Sunday, June 16, 2024

Do Babies Get Ear Infections While Teething

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Ear Infection Vs Teething

How do I know if my baby’s pain is from teething or his ear infection & should see the doctor again?

Because ear infections often have some of the same symptoms as teething – fussiness, night waking, tugging at the ears, low-grade fever – it can be hard to tell the two apart. Teething pain generally kicks in when your baby is around 4 months old and will return at intervals until all her teeth, including the two-year molars, appear. If your baby has not had a cold or upper respiratory infection in the last couple of weeks, or if there’s drool but no runny nose, it’s likely to be teething. If you’re unsure, call your doctor to discuss your child’s symptoms.

Ear Infection Signs And Symptoms

The telltale sign of an ear infection is pain in and around the ear. Young children can develop ear infections before they are old enough to talk. That means parents are often left guessing why their child appears to be suffering. When your child can’t say “my ear hurts,” the following signs suggest an ear infection could be the culprit:

  • Tugging or pulling the ear
  • Crying and irritability
  • Fever, especially in younger children
  • Fluid draining from the ear
  • Loss of balance
  • Difficulty hearing or responding to auditory cues

Signs that require immediate attention include high fever, severe pain, or bloody or pus-like discharge from the ears.

Johns Hopkins Pediatric Otolaryngology

Our pediatric otolaryngologists are committed to providing compassionate and comprehensive care for children with ear, nose, and throat conditions. As part of the Johns Hopkins Children’s Center, you have access to all the specialized resources of a children’s hospital. Your child will also benefit from experts who use advanced techniques to treat both common and rare conditions.

Should I Take My Baby To The Doctor

Even if you are unsure if your baby is experiencing an ear infection, it’s better to err on the side of caution and call your doctor.

If they do not believe there is an issue, they may tell you to stay home. However, since baby ear infections are so common, its likely they will have you come in for an exam. There is no harm in getting things checked outthe worst that will happen is that your baby doesnt have an ear infection and you can feel some relief.

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Why Teething Symptoms May Be Confused With Cold Symptoms

Research has pointed out that teething begins around six months of age. This is the same time when an infants immunities they received from their mother, via the placenta, are diminishing. This means that the infants own immune system is becoming established. During this time, infants become vulnerable to minor infections. Because these two changes are taking place, the symptoms of teething can be confused with a minor illness or cold and visa versa. This explains why only 70-80 percent of parents reported teething symptoms of their infant its very likely that parents of the remaining 20-30 percent associated the symptoms to a minor illness or cold.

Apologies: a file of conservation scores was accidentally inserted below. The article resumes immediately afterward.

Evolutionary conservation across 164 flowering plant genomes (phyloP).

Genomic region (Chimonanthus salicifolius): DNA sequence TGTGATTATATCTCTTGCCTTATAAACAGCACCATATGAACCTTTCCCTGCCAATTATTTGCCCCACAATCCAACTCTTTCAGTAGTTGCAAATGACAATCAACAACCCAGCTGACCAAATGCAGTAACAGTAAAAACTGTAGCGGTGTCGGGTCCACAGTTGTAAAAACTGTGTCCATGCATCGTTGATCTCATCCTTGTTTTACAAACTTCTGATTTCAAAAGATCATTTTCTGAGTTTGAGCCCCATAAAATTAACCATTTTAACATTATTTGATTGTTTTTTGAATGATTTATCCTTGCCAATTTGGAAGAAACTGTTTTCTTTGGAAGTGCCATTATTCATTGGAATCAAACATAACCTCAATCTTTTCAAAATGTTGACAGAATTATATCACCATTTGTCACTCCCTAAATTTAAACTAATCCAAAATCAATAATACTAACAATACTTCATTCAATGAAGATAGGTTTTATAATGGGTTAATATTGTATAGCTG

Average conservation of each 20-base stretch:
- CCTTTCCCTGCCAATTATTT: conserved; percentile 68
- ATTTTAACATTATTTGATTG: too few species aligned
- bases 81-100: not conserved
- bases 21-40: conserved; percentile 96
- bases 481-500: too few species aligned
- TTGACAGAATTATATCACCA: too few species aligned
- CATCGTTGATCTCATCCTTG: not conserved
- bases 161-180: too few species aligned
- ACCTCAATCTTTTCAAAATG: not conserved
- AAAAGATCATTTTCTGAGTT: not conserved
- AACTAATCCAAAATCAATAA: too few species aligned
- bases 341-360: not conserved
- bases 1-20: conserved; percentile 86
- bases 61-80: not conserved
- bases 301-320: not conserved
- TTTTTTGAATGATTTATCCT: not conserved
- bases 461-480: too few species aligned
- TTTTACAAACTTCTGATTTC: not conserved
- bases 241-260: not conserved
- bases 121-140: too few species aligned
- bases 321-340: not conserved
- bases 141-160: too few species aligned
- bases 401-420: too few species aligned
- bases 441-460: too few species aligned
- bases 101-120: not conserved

Signs It’s An Ear Infection

Teething in Babies

Because infants and toddlers don’t yet have the language skills to let you know how they’re feeling, detecting an ear infection is especially hard.

Despite what you may think ear tugging is not a reliable sign, according to experts. So what should parents be on alert for?

“In general, a fever above 102 degrees is one of the hallmarks of an ear infection in a nonverbal child,” says Max M. April, MD, chair of the committee on pediatric otolaryngology for the American Academy of Otolaryngology – Head and Neck Surgery.

The following signs also may indicate your child is suffering from an ear infection:

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How Can You Help

Okay, you looked at the symptoms, and you determined it’s not teething but an ear infection. Cool. Consult your pediatrician to find the best treatment option for your child. Here are some common options, according to the Mayo Clinic:

  • Wait and see
  • In milder cases, it’s best for the infection to heal on its own
  • Over-the-counter pain relief
  • Use the correct pain reliever dosage specific to your baby’s age
  • Anesthetic drops
  • If Your Child Has Chronic Ear Infections See A Specialist

    Pediatricians typically refer a child to an otolaryngologist an ear, nose, and throat specialist when he’s had three infections in six months or four within a year, but this isn’t set in stone.